Do Wealthy Economies have Better Accounting Quality? International Evidence

 

 

“Do Wealthy Economies have Better Accounting Quality?

International Evidence”

 

Project objectives

 

The objective of this research project is to empirically test whether economies with higher GDP

per capita do have better quality financial information.

 

Project activities and outcomes

 

According to Ball (2016), wealthy economies are likely to invest more in the establishment and development of a country-level reporting infrastructure such as accounting, financial, legal and political systems, which should ultimately lead to better accounting quality. This paper argues that wealthy economies are likely to report more controlling-useful, but not necessarily more valuation- useful accounting information compared to the poor ones. This argument is based on the fact that on the one hand decision makers within the wealthy economies’ capital markets are likely to intensively utilize  various  alternative  sources  of  information,  implying  a  lower  demand  on accounting information as a source of valuation decisions. On the other hand, demand for a controlling-useful accounting information would exist even while utilizing other (external) sources of information as the inside (managerial) information helps the management to efficiently control and plan the firm activities. To test the formulated hypothesis, this paper examines accounting and market data of 40 countries’ capital markets, obtained from Compustat Global and Compustat North America, and spanned throughout the last quarter of century, from 1992 to 2016. Country wealth and controlling- and valuation-usefulness of accounting information are proxied by GDP per capita, conditional accounting conservatism and value relevance of earnings and book values, respectively. Descriptive analysis, consistent with the prior literature, reveals that controlling- usefulness and valuation-usefulness of accounting information significantly negatively correlate with each other, putting them as alternative (rather than compatible) objectives of the accounting system. The major finding shows that wealthy economies report significantly more controlling- useful but about equally valuation-useful accounting information compared to their poor counterparts. The findings are interesting from investors as well as standard setters’ perspective.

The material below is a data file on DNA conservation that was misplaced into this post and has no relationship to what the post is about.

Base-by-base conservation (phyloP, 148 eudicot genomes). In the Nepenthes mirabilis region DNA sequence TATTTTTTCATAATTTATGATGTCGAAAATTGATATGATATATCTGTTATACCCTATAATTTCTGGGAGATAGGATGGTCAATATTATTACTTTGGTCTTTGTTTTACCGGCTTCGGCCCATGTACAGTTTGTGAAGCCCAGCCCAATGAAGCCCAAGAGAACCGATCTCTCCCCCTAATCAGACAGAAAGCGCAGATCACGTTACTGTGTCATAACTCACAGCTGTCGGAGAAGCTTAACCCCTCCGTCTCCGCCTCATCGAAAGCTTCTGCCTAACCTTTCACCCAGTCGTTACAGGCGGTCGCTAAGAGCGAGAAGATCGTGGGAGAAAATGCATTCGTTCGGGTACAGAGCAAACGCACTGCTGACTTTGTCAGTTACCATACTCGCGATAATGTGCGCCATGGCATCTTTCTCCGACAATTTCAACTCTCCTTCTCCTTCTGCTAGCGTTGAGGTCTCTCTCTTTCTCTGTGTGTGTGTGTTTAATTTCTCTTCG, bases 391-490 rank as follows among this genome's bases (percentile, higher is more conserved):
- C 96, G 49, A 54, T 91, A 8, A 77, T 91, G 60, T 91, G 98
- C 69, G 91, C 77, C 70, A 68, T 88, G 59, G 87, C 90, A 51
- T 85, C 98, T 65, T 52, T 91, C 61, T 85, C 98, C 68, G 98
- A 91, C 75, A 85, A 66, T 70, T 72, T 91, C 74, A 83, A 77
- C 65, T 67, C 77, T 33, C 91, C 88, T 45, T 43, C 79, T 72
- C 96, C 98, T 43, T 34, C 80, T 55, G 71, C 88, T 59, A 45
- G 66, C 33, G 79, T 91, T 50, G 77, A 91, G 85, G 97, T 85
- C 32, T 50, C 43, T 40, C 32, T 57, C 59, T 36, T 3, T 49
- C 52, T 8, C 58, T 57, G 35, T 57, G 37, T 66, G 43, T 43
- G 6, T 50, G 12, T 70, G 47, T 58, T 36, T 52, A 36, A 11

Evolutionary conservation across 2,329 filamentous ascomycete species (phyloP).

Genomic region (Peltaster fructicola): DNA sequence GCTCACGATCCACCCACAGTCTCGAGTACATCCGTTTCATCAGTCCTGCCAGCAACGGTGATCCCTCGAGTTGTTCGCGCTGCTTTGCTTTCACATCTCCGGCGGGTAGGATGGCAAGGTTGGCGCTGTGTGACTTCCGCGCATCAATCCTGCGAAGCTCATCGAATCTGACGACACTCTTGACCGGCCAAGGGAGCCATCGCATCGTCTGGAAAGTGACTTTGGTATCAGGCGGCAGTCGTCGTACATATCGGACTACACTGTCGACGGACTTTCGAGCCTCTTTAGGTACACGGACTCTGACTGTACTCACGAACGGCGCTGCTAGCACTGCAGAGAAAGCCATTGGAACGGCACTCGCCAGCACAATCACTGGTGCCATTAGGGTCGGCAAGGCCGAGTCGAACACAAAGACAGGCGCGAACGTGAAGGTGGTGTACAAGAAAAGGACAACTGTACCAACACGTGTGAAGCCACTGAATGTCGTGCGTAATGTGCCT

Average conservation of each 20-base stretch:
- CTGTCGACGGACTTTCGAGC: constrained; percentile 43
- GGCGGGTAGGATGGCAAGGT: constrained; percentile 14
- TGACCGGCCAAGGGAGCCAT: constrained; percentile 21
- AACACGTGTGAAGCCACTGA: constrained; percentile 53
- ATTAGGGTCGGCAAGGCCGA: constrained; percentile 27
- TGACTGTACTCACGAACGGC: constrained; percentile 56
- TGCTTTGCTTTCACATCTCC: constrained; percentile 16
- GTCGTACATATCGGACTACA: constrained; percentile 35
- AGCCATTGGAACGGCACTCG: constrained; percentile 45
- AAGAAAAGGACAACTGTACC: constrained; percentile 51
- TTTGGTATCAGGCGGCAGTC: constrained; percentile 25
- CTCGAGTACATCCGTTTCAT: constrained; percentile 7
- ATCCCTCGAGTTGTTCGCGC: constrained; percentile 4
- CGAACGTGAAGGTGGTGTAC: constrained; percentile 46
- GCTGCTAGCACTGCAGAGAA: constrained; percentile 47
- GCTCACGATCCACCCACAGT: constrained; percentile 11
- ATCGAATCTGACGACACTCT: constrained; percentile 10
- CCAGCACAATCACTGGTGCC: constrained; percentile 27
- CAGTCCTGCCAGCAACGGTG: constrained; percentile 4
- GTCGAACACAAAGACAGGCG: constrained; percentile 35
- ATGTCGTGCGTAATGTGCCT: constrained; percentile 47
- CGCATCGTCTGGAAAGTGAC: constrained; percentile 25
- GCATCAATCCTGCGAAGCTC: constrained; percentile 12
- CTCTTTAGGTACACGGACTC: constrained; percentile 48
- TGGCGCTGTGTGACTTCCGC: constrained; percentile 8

Project starting and finishing dates: 16.05.2018 – 15.11.2018

Coordinator University: Ludwig Maximilian’s University in Munich, Germany

The list of Project Partner Universities: Caucasus University, Georgia

Principal Investigator: Prof. Dr. Erekle Pirvel